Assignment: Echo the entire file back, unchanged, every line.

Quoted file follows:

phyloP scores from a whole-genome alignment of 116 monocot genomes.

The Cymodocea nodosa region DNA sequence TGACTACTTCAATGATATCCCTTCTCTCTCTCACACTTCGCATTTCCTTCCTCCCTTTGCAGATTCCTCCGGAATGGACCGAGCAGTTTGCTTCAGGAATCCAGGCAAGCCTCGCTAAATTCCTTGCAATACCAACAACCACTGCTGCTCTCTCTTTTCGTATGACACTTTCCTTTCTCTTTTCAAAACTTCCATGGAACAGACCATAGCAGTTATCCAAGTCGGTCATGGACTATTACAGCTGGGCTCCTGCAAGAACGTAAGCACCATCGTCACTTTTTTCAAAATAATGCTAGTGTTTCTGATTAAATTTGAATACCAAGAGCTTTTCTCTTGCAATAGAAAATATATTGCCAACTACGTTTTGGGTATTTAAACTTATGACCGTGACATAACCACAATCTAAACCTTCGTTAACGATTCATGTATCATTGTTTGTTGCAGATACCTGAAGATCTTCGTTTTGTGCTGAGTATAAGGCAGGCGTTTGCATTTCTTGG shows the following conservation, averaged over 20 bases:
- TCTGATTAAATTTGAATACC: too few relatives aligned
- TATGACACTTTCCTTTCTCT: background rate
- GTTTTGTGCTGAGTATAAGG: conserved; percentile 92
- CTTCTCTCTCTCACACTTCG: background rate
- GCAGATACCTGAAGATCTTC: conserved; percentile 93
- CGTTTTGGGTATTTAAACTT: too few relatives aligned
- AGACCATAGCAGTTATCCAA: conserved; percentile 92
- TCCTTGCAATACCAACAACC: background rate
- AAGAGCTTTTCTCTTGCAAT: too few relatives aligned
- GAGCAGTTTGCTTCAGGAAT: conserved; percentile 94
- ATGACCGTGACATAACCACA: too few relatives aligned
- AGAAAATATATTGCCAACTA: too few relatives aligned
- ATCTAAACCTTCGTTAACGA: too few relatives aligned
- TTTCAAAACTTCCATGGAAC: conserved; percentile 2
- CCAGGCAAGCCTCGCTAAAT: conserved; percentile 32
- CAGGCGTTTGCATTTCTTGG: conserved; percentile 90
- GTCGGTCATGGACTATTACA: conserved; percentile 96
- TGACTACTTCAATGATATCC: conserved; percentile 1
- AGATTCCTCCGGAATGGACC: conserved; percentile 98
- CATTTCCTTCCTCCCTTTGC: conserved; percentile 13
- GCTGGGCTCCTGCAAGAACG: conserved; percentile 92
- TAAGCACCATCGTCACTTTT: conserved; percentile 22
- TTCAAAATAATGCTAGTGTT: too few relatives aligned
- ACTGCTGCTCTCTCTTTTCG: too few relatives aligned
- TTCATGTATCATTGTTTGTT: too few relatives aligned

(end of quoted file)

phyloP scores from a whole-genome alignment of 116 monocot genomes.

The Cymodocea nodosa region DNA sequence TGACTACTTCAATGATATCCCTTCTCTCTCTCACACTTCGCATTTCCTTCCTCCCTTTGCAGATTCCTCCGGAATGGACCGAGCAGTTTGCTTCAGGAATCCAGGCAAGCCTCGCTAAATTCCTTGCAATACCAACAACCACTGCTGCTCTCTCTTTTCGTATGACACTTTCCTTTCTCTTTTCAAAACTTCCATGGAACAGACCATAGCAGTTATCCAAGTCGGTCATGGACTATTACAGCTGGGCTCCTGCAAGAACGTAAGCACCATCGTCACTTTTTTCAAAATAATGCTAGTGTTTCTGATTAAATTTGAATACCAAGAGCTTTTCTCTTGCAATAGAAAATATATTGCCAACTACGTTTTGGGTATTTAAACTTATGACCGTGACATAACCACAATCTAAACCTTCGTTAACGATTCATGTATCATTGTTTGTTGCAGATACCTGAAGATCTTCGTTTTGTGCTGAGTATAAGGCAGGCGTTTGCATTTCTTGG shows the following conservation, averaged over 20 bases:
- TCTGATTAAATTTGAATACC: too few relatives aligned
- TATGACACTTTCCTTTCTCT: background rate
- GTTTTGTGCTGAGTATAAGG: conserved; percentile 92
- CTTCTCTCTCTCACACTTCG: background rate
- GCAGATACCTGAAGATCTTC: conserved; percentile 93
- CGTTTTGGGTATTTAAACTT: too few relatives aligned
- AGACCATAGCAGTTATCCAA: conserved; percentile 92
- TCCTTGCAATACCAACAACC: background rate
- AAGAGCTTTTCTCTTGCAAT: too few relatives aligned
- GAGCAGTTTGCTTCAGGAAT: conserved; percentile 94
- ATGACCGTGACATAACCACA: too few relatives aligned
- AGAAAATATATTGCCAACTA: too few relatives aligned
- ATCTAAACCTTCGTTAACGA: too few relatives aligned
- TTTCAAAACTTCCATGGAAC: conserved; percentile 2
- CCAGGCAAGCCTCGCTAAAT: conserved; percentile 32
- CAGGCGTTTGCATTTCTTGG: conserved; percentile 90
- GTCGGTCATGGACTATTACA: conserved; percentile 96
- TGACTACTTCAATGATATCC: conserved; percentile 1
- AGATTCCTCCGGAATGGACC: conserved; percentile 98
- CATTTCCTTCCTCCCTTTGC: conserved; percentile 13
- GCTGGGCTCCTGCAAGAACG: conserved; percentile 92
- TAAGCACCATCGTCACTTTT: conserved; percentile 22
- TTCAAAATAATGCTAGTGTT: too few relatives aligned
- ACTGCTGCTCTCTCTTTTCG: too few relatives aligned
- TTCATGTATCATTGTTTGTT: too few relatives aligned